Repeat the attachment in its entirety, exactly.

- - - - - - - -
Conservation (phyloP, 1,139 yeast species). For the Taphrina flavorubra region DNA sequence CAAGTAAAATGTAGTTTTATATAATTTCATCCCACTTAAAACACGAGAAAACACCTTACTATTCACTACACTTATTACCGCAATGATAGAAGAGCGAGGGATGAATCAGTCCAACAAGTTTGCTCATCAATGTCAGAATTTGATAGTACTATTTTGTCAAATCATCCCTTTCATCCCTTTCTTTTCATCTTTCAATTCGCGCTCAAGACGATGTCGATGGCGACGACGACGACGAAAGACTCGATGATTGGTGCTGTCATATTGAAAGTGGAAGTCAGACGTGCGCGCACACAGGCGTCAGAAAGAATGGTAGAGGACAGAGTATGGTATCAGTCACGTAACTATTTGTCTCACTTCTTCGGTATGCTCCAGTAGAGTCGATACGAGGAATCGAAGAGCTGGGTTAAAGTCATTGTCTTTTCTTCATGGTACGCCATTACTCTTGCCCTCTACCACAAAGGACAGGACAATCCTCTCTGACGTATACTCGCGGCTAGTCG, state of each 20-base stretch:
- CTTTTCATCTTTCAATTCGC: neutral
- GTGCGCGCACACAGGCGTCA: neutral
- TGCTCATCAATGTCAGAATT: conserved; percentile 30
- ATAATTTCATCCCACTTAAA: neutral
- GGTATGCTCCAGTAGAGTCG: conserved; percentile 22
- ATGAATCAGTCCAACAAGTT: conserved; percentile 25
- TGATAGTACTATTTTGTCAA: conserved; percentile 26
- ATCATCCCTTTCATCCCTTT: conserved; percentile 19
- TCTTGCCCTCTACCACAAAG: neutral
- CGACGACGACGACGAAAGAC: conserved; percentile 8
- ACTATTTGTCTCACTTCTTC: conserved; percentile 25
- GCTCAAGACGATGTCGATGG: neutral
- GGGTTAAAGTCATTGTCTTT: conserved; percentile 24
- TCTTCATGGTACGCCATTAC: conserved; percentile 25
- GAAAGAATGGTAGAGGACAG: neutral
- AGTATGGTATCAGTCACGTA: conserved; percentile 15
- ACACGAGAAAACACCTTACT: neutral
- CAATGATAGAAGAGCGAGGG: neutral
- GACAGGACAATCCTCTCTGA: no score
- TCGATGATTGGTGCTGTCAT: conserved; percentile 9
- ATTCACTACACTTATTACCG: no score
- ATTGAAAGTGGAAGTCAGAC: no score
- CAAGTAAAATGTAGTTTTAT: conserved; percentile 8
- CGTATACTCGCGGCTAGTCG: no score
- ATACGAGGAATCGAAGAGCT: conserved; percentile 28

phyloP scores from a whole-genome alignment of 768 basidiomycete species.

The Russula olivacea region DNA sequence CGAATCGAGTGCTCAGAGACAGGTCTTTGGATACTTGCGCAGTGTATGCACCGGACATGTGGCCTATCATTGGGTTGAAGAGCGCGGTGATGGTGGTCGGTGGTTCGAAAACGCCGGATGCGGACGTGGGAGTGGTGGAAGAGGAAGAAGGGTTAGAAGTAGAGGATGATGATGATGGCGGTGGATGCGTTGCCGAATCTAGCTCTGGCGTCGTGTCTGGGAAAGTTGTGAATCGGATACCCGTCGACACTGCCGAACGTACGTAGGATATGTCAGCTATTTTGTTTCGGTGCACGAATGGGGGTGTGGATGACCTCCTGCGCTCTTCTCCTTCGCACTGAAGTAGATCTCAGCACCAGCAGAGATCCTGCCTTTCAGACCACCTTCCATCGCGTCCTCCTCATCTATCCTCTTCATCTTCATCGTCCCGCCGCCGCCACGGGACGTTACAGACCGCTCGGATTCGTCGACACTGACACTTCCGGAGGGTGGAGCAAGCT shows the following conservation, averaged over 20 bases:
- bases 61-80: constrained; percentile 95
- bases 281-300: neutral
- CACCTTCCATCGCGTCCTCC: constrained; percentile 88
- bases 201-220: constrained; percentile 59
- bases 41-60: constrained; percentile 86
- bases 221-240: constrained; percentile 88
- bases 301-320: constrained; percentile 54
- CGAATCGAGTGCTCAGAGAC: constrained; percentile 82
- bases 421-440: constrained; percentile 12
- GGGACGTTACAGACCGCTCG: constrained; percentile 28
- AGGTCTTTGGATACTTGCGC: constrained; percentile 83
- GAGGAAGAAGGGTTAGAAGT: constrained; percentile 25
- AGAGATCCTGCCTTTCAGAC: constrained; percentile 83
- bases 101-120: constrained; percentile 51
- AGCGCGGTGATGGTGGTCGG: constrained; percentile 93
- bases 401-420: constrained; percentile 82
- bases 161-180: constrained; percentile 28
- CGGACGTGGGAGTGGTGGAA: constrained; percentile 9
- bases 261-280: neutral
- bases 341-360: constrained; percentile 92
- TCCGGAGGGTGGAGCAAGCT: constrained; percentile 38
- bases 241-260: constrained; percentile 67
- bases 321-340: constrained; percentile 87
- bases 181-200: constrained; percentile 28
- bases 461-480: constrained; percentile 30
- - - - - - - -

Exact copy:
Conservation (phyloP, 1,139 yeast species). For the Taphrina flavorubra region DNA sequence CAAGTAAAATGTAGTTTTATATAATTTCATCCCACTTAAAACACGAGAAAACACCTTACTATTCACTACACTTATTACCGCAATGATAGAAGAGCGAGGGATGAATCAGTCCAACAAGTTTGCTCATCAATGTCAGAATTTGATAGTACTATTTTGTCAAATCATCCCTTTCATCCCTTTCTTTTCATCTTTCAATTCGCGCTCAAGACGATGTCGATGGCGACGACGACGACGAAAGACTCGATGATTGGTGCTGTCATATTGAAAGTGGAAGTCAGACGTGCGCGCACACAGGCGTCAGAAAGAATGGTAGAGGACAGAGTATGGTATCAGTCACGTAACTATTTGTCTCACTTCTTCGGTATGCTCCAGTAGAGTCGATACGAGGAATCGAAGAGCTGGGTTAAAGTCATTGTCTTTTCTTCATGGTACGCCATTACTCTTGCCCTCTACCACAAAGGACAGGACAATCCTCTCTGACGTATACTCGCGGCTAGTCG, state of each 20-base stretch:
- CTTTTCATCTTTCAATTCGC: neutral
- GTGCGCGCACACAGGCGTCA: neutral
- TGCTCATCAATGTCAGAATT: conserved; percentile 30
- ATAATTTCATCCCACTTAAA: neutral
- GGTATGCTCCAGTAGAGTCG: conserved; percentile 22
- ATGAATCAGTCCAACAAGTT: conserved; percentile 25
- TGATAGTACTATTTTGTCAA: conserved; percentile 26
- ATCATCCCTTTCATCCCTTT: conserved; percentile 19
- TCTTGCCCTCTACCACAAAG: neutral
- CGACGACGACGACGAAAGAC: conserved; percentile 8
- ACTATTTGTCTCACTTCTTC: conserved; percentile 25
- GCTCAAGACGATGTCGATGG: neutral
- GGGTTAAAGTCATTGTCTTT: conserved; percentile 24
- TCTTCATGGTACGCCATTAC: conserved; percentile 25
- GAAAGAATGGTAGAGGACAG: neutral
- AGTATGGTATCAGTCACGTA: conserved; percentile 15
- ACACGAGAAAACACCTTACT: neutral
- CAATGATAGAAGAGCGAGGG: neutral
- GACAGGACAATCCTCTCTGA: no score
- TCGATGATTGGTGCTGTCAT: conserved; percentile 9
- ATTCACTACACTTATTACCG: no score
- ATTGAAAGTGGAAGTCAGAC: no score
- CAAGTAAAATGTAGTTTTAT: conserved; percentile 8
- CGTATACTCGCGGCTAGTCG: no score
- ATACGAGGAATCGAAGAGCT: conserved; percentile 28

phyloP scores from a whole-genome alignment of 768 basidiomycete species.

The Russula olivacea region DNA sequence CGAATCGAGTGCTCAGAGACAGGTCTTTGGATACTTGCGCAGTGTATGCACCGGACATGTGGCCTATCATTGGGTTGAAGAGCGCGGTGATGGTGGTCGGTGGTTCGAAAACGCCGGATGCGGACGTGGGAGTGGTGGAAGAGGAAGAAGGGTTAGAAGTAGAGGATGATGATGATGGCGGTGGATGCGTTGCCGAATCTAGCTCTGGCGTCGTGTCTGGGAAAGTTGTGAATCGGATACCCGTCGACACTGCCGAACGTACGTAGGATATGTCAGCTATTTTGTTTCGGTGCACGAATGGGGGTGTGGATGACCTCCTGCGCTCTTCTCCTTCGCACTGAAGTAGATCTCAGCACCAGCAGAGATCCTGCCTTTCAGACCACCTTCCATCGCGTCCTCCTCATCTATCCTCTTCATCTTCATCGTCCCGCCGCCGCCACGGGACGTTACAGACCGCTCGGATTCGTCGACACTGACACTTCCGGAGGGTGGAGCAAGCT shows the following conservation, averaged over 20 bases:
- bases 61-80: constrained; percentile 95
- bases 281-300: neutral
- CACCTTCCATCGCGTCCTCC: constrained; percentile 88
- bases 201-220: constrained; percentile 59
- bases 41-60: constrained; percentile 86
- bases 221-240: constrained; percentile 88
- bases 301-320: constrained; percentile 54
- CGAATCGAGTGCTCAGAGAC: constrained; percentile 82
- bases 421-440: constrained; percentile 12
- GGGACGTTACAGACCGCTCG: constrained; percentile 28
- AGGTCTTTGGATACTTGCGC: constrained; percentile 83
- GAGGAAGAAGGGTTAGAAGT: constrained; percentile 25
- AGAGATCCTGCCTTTCAGAC: constrained; percentile 83
- bases 101-120: constrained; percentile 51
- AGCGCGGTGATGGTGGTCGG: constrained; percentile 93
- bases 401-420: constrained; percentile 82
- bases 161-180: constrained; percentile 28
- CGGACGTGGGAGTGGTGGAA: constrained; percentile 9
- bases 261-280: neutral
- bases 341-360: constrained; percentile 92
- TCCGGAGGGTGGAGCAAGCT: constrained; percentile 38
- bases 241-260: constrained; percentile 67
- bases 321-340: constrained; percentile 87
- bases 181-200: constrained; percentile 28
- bases 461-480: constrained; percentile 30